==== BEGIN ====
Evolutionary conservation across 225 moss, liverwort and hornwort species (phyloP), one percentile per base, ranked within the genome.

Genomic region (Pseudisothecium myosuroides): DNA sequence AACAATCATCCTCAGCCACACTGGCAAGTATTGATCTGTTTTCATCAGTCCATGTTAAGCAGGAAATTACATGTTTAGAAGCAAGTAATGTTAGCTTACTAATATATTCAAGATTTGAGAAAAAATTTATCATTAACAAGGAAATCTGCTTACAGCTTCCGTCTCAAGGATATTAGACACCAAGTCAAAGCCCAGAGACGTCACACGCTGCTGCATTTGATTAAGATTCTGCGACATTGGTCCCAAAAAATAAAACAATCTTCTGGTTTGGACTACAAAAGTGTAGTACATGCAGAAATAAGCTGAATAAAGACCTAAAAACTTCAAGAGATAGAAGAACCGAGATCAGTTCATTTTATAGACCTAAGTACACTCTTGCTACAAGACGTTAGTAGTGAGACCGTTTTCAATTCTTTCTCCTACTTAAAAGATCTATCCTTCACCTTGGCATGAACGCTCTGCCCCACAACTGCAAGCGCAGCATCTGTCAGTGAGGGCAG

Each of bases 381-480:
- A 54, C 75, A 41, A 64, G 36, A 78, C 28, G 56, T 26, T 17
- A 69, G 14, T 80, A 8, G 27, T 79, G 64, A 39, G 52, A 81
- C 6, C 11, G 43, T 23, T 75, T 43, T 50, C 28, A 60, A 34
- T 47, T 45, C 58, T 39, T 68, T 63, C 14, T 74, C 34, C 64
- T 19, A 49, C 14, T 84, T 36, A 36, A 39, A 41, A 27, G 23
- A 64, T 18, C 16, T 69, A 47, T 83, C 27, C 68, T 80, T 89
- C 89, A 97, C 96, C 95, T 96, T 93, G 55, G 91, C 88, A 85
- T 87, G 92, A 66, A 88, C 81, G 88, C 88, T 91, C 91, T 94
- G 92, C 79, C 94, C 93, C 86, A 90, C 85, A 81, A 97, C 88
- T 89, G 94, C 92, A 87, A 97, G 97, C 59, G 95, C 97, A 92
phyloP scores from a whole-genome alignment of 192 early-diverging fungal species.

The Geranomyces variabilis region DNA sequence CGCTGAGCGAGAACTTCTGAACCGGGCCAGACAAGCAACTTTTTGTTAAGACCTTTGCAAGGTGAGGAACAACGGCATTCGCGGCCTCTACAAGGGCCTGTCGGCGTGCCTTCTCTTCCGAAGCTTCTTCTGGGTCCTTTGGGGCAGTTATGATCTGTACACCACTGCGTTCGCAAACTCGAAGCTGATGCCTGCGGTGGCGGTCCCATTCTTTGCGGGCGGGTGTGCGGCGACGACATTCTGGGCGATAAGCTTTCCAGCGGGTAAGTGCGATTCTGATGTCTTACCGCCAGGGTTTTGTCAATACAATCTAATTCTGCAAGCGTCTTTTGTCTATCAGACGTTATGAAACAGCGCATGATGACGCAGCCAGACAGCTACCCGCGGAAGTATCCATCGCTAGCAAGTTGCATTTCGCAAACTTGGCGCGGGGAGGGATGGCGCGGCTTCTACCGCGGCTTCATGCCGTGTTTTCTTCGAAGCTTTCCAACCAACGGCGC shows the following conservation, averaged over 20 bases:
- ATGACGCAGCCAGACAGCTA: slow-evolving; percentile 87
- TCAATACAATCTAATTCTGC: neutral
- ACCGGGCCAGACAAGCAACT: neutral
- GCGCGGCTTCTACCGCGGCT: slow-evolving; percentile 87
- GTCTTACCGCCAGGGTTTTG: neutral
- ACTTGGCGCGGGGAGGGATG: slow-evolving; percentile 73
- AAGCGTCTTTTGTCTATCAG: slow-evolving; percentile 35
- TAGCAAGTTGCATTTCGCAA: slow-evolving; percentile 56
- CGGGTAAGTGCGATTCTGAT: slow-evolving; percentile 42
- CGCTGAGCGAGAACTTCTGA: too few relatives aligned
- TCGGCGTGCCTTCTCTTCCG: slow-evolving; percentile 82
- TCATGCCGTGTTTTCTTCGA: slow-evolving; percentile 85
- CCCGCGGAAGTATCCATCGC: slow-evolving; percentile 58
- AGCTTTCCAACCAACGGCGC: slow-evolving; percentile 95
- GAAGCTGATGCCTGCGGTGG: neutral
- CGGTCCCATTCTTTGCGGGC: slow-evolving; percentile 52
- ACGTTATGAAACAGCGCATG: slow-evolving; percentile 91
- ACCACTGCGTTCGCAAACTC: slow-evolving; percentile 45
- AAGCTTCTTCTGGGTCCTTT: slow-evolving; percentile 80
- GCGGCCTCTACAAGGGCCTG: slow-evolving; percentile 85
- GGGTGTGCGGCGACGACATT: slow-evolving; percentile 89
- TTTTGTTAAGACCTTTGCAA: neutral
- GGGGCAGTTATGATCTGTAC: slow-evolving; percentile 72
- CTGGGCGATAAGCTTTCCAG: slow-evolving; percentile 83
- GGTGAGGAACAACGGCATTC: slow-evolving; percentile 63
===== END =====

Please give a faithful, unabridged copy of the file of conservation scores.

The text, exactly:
Evolutionary conservation across 225 moss, liverwort and hornwort species (phyloP), one percentile per base, ranked within the genome.

Genomic region (Pseudisothecium myosuroides): DNA sequence AACAATCATCCTCAGCCACACTGGCAAGTATTGATCTGTTTTCATCAGTCCATGTTAAGCAGGAAATTACATGTTTAGAAGCAAGTAATGTTAGCTTACTAATATATTCAAGATTTGAGAAAAAATTTATCATTAACAAGGAAATCTGCTTACAGCTTCCGTCTCAAGGATATTAGACACCAAGTCAAAGCCCAGAGACGTCACACGCTGCTGCATTTGATTAAGATTCTGCGACATTGGTCCCAAAAAATAAAACAATCTTCTGGTTTGGACTACAAAAGTGTAGTACATGCAGAAATAAGCTGAATAAAGACCTAAAAACTTCAAGAGATAGAAGAACCGAGATCAGTTCATTTTATAGACCTAAGTACACTCTTGCTACAAGACGTTAGTAGTGAGACCGTTTTCAATTCTTTCTCCTACTTAAAAGATCTATCCTTCACCTTGGCATGAACGCTCTGCCCCACAACTGCAAGCGCAGCATCTGTCAGTGAGGGCAG

Each of bases 381-480:
- A 54, C 75, A 41, A 64, G 36, A 78, C 28, G 56, T 26, T 17
- A 69, G 14, T 80, A 8, G 27, T 79, G 64, A 39, G 52, A 81
- C 6, C 11, G 43, T 23, T 75, T 43, T 50, C 28, A 60, A 34
- T 47, T 45, C 58, T 39, T 68, T 63, C 14, T 74, C 34, C 64
- T 19, A 49, C 14, T 84, T 36, A 36, A 39, A 41, A 27, G 23
- A 64, T 18, C 16, T 69, A 47, T 83, C 27, C 68, T 80, T 89
- C 89, A 97, C 96, C 95, T 96, T 93, G 55, G 91, C 88, A 85
- T 87, G 92, A 66, A 88, C 81, G 88, C 88, T 91, C 91, T 94
- G 92, C 79, C 94, C 93, C 86, A 90, C 85, A 81, A 97, C 88
- T 89, G 94, C 92, A 87, A 97, G 97, C 59, G 95, C 97, A 92
phyloP scores from a whole-genome alignment of 192 early-diverging fungal species.

The Geranomyces variabilis region DNA sequence CGCTGAGCGAGAACTTCTGAACCGGGCCAGACAAGCAACTTTTTGTTAAGACCTTTGCAAGGTGAGGAACAACGGCATTCGCGGCCTCTACAAGGGCCTGTCGGCGTGCCTTCTCTTCCGAAGCTTCTTCTGGGTCCTTTGGGGCAGTTATGATCTGTACACCACTGCGTTCGCAAACTCGAAGCTGATGCCTGCGGTGGCGGTCCCATTCTTTGCGGGCGGGTGTGCGGCGACGACATTCTGGGCGATAAGCTTTCCAGCGGGTAAGTGCGATTCTGATGTCTTACCGCCAGGGTTTTGTCAATACAATCTAATTCTGCAAGCGTCTTTTGTCTATCAGACGTTATGAAACAGCGCATGATGACGCAGCCAGACAGCTACCCGCGGAAGTATCCATCGCTAGCAAGTTGCATTTCGCAAACTTGGCGCGGGGAGGGATGGCGCGGCTTCTACCGCGGCTTCATGCCGTGTTTTCTTCGAAGCTTTCCAACCAACGGCGC shows the following conservation, averaged over 20 bases:
- ATGACGCAGCCAGACAGCTA: slow-evolving; percentile 87
- TCAATACAATCTAATTCTGC: neutral
- ACCGGGCCAGACAAGCAACT: neutral
- GCGCGGCTTCTACCGCGGCT: slow-evolving; percentile 87
- GTCTTACCGCCAGGGTTTTG: neutral
- ACTTGGCGCGGGGAGGGATG: slow-evolving; percentile 73
- AAGCGTCTTTTGTCTATCAG: slow-evolving; percentile 35
- TAGCAAGTTGCATTTCGCAA: slow-evolving; percentile 56
- CGGGTAAGTGCGATTCTGAT: slow-evolving; percentile 42
- CGCTGAGCGAGAACTTCTGA: too few relatives aligned
- TCGGCGTGCCTTCTCTTCCG: slow-evolving; percentile 82
- TCATGCCGTGTTTTCTTCGA: slow-evolving; percentile 85
- CCCGCGGAAGTATCCATCGC: slow-evolving; percentile 58
- AGCTTTCCAACCAACGGCGC: slow-evolving; percentile 95
- GAAGCTGATGCCTGCGGTGG: neutral
- CGGTCCCATTCTTTGCGGGC: slow-evolving; percentile 52
- ACGTTATGAAACAGCGCATG: slow-evolving; percentile 91
- ACCACTGCGTTCGCAAACTC: slow-evolving; percentile 45
- AAGCTTCTTCTGGGTCCTTT: slow-evolving; percentile 80
- GCGGCCTCTACAAGGGCCTG: slow-evolving; percentile 85
- GGGTGTGCGGCGACGACATT: slow-evolving; percentile 89
- TTTTGTTAAGACCTTTGCAA: neutral
- GGGGCAGTTATGATCTGTAC: slow-evolving; percentile 72
- CTGGGCGATAAGCTTTCCAG: slow-evolving; percentile 83
- GGTGAGGAACAACGGCATTC: slow-evolving; percentile 63